The number of cybersecurity attacks caused using malware is on a steady rise, making it a major security concern, especially for enterprises. Hackers used malware for the Sony attack and have since perpetrated countless other attacks using new families of malware. To protect themselves, enterprises are increasingly using Cloud Access Security Brokers (CASBs) to detect malware presence in files uploaded and downloaded from cloud services. In one such case, Skyhigh was able to detect documents that contained malicious code connected to a new variant of the Dridex malware within an enterprise customer’s file sharing deployment.

What is Dridex Malware

Dridex gained notoriety in 2015 as the financial malware. It specializes in stealing online banking credentials and spreads primarily using phishing emails that contain Office documents with macros containing malicious code. When the user opens the attachment, the macro executes to download the executable file from a remote location. This file runs to retrieve the ‘manager file’, which is responsible for stealing user information.

Once the malware is fully executed and running in the infected user’s system, it steals and exfiltrates sensitive user data in several ways. It uses DNS cache poisoning to redirect users to a fake website when users search for one of the targeted banks. Then when the user enters login credentials, the site asks the user to enter the two-factor authentication codes, which are collected by the malware and sent back to the C&C server, thereby giving attackers complete access to the online banking account. The malware also captures user data from a number of sources including HTML form fills, screenshots, and user browsing history, giving the attackers access to email and social media account credentials.

How Dridex Works – A Technical Deep Dive

The Dridex emails are cleverly written to compel users to click the link that downloads the executable file (information source link here).


The unpacked malware then copies itself to appdata as “googleupdaterr.exe” and executes. Upon execution, it creates a run entry so it can survive system reboots.



Dridex is engineered in a modular fashion, with each module having a specific function. For example, the ‘0y2hgif34’ module has a loader component, which is injected into other processes responsible for executing other modules. The ‘4qvndmku0’ module is used to hook into the user’s browser to perform send and receive functions. All modules are embedded in the resource section of the binary.


In order to steal financial credentials, Dridex has hooks specific to each browser, so it sees both http and https connections. For example, the Firefox hooks are:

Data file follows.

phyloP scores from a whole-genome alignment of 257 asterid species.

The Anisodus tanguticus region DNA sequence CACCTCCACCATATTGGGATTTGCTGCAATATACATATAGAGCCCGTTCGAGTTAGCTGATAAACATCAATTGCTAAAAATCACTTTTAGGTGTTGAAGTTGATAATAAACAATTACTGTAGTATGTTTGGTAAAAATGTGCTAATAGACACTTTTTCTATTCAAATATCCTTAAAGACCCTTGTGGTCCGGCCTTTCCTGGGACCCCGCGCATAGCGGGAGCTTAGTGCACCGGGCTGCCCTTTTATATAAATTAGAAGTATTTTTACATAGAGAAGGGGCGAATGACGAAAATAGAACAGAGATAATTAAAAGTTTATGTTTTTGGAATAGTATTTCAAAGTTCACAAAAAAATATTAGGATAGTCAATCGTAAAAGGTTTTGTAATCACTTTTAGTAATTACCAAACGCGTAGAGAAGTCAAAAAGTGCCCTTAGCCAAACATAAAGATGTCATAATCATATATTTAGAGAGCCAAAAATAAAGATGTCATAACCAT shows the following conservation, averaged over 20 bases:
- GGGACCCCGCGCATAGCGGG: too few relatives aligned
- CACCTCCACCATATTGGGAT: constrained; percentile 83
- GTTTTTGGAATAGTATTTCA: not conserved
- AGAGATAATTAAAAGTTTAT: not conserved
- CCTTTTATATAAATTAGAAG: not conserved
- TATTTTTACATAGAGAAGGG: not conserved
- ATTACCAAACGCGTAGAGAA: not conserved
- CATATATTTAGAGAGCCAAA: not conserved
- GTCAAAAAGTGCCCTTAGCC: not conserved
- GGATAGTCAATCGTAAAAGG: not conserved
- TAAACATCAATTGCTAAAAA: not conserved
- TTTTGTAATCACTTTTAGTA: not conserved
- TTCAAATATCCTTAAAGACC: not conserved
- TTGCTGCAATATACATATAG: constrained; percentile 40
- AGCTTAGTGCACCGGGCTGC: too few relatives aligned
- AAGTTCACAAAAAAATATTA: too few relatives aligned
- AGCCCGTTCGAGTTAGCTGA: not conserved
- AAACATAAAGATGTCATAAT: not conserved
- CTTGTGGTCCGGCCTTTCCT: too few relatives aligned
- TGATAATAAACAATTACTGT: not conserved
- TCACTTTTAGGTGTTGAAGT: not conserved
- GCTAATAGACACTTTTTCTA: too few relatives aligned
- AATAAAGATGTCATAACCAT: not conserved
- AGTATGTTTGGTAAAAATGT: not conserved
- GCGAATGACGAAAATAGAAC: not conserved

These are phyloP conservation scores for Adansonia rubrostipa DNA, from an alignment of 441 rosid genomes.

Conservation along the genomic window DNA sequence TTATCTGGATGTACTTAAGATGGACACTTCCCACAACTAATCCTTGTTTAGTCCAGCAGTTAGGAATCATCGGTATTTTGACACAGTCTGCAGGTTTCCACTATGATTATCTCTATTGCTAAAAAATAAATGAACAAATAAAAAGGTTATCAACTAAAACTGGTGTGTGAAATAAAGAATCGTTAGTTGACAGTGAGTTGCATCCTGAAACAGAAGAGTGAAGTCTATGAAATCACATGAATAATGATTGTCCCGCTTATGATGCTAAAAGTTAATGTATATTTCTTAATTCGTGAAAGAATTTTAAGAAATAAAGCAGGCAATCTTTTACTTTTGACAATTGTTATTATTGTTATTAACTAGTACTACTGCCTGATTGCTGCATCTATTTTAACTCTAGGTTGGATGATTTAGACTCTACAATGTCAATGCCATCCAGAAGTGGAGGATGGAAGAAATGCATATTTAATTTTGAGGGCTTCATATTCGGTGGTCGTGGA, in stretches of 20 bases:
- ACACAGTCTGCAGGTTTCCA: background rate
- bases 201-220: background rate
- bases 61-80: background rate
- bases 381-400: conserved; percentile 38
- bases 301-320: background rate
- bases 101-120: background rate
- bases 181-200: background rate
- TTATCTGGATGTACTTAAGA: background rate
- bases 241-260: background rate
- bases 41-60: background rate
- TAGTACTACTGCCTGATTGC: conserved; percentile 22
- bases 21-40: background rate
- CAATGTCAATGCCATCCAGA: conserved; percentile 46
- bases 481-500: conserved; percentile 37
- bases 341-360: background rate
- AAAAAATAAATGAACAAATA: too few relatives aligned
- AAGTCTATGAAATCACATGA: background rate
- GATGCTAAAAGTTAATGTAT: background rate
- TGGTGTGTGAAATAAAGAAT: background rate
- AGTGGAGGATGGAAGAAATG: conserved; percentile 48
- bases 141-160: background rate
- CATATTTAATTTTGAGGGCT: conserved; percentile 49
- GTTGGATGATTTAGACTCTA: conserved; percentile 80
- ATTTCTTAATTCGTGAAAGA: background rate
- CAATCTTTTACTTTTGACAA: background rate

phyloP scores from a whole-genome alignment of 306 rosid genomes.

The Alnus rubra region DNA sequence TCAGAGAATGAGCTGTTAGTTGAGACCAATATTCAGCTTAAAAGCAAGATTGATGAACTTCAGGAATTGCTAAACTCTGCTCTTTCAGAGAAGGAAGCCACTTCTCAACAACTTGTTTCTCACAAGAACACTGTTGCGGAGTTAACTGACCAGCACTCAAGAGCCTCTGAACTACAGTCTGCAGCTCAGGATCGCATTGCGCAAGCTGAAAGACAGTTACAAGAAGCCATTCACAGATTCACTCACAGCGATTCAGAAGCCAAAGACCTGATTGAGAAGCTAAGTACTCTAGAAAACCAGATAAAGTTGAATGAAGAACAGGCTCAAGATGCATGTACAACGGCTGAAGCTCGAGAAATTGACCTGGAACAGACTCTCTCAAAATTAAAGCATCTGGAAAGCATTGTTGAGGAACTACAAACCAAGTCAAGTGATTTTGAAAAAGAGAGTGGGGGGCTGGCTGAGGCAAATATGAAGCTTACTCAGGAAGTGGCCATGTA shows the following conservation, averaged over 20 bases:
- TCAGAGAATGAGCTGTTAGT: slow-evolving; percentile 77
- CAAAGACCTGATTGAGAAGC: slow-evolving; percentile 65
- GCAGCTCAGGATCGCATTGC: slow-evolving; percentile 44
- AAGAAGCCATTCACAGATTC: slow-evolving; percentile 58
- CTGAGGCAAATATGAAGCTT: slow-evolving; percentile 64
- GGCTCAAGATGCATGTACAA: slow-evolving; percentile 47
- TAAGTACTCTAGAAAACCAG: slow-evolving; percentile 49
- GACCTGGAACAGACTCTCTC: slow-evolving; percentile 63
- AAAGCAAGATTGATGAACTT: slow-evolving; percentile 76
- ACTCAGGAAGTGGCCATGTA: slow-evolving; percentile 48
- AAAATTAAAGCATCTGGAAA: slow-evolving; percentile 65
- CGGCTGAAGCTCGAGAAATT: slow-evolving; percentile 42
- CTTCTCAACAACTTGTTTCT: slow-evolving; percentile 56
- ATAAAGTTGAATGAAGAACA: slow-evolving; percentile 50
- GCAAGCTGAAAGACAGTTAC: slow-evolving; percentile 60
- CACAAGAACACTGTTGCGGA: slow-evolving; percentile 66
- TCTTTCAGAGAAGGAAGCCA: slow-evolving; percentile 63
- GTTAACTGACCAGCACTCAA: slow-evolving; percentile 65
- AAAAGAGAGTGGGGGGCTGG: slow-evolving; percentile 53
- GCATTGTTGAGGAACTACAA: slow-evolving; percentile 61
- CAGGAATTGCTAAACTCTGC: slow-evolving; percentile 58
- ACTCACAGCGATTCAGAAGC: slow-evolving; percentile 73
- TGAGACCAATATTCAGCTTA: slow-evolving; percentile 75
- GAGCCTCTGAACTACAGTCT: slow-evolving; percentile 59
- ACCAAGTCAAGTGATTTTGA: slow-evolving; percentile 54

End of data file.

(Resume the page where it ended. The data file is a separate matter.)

• PR_Read
  • PR_Write
  • PR_Close

(present in NSPR4.DLL or NSS3.DLL)



For Internet explorer, here are the hooks, which are present in winnet.dll:

  • ICSecureSocket::Send_Fsm
  • ICSecureSocket::Receive_Fsm


For all activities that Dridex performs, it receives instructions from its command and control server in a config file. Among other things, these instructions provide information on which banking URLs the malware should monitor (information source link here).



When a user logs into one of the monitored banking sites, Dridex redirects the user to its own phishing site in order to capture the credentials. While some Dridex variants, such as the one recently discovered by Skyhigh, have these phishing links hardcoded.  Others have a Domain Generation Algorithm (DGA), which redirects the user to the C&C server.


CASB Malware Detection

Dridex actors target user systems in many ways – email attachments, file sharing services, and injection from targeted sites. McAfee MVISION Cloud detected a variant of this malware in multiple files uploaded to the company’s cloud file sharing service and quarantined them, as per remediation policies. It is possible that users got infected via a phishing email and ended up uploading the file via desktop sync or a bulk upload of multiple folders. File sharing services can be a mode of transmission for malware as folder contents are often set to sync down to user endpoints.

McAfee MVISION Cloud’s malware scanning leverages multi-stage threat detection powered by machine learning and behavioral analysis, reputation and feed analysis, and static and payload analysis to adapt to evolving malware and new threat techniques, including evasion tactics. In addition, the inspection environment contains an adaptive array of sandboxes that ensures that highly evasive malware displays its behavior and true intent for effective detection.  Using these tactics, McAfee MVISION Cloud was able to identify the new zero-day malware variant that bypassed the native signature-based detection systems of the cloud file sharing service.

A recent Ponemon report found that the cost of cybercrime has doubled since 2010 and the minimum cost to the company was $1.9 million and the maximum cost is as much as $65 million. Enterprises are increasingly looking at Cloud Access Security Brokers (CASBs) to address malware concerns especially within cloud services. In addition to scanning files uploaded to cloud services, CASBs also enforce device based controls to prevent uploads of files from personal devices, which can have a higher incidence of malware infected files since they often lack endpoint protection. And finally, CASBs provide IT teams with visibility into risky cloud services used within the company so they can enforce restrictions to prevent potential malicious downloads and strengthen their security posture.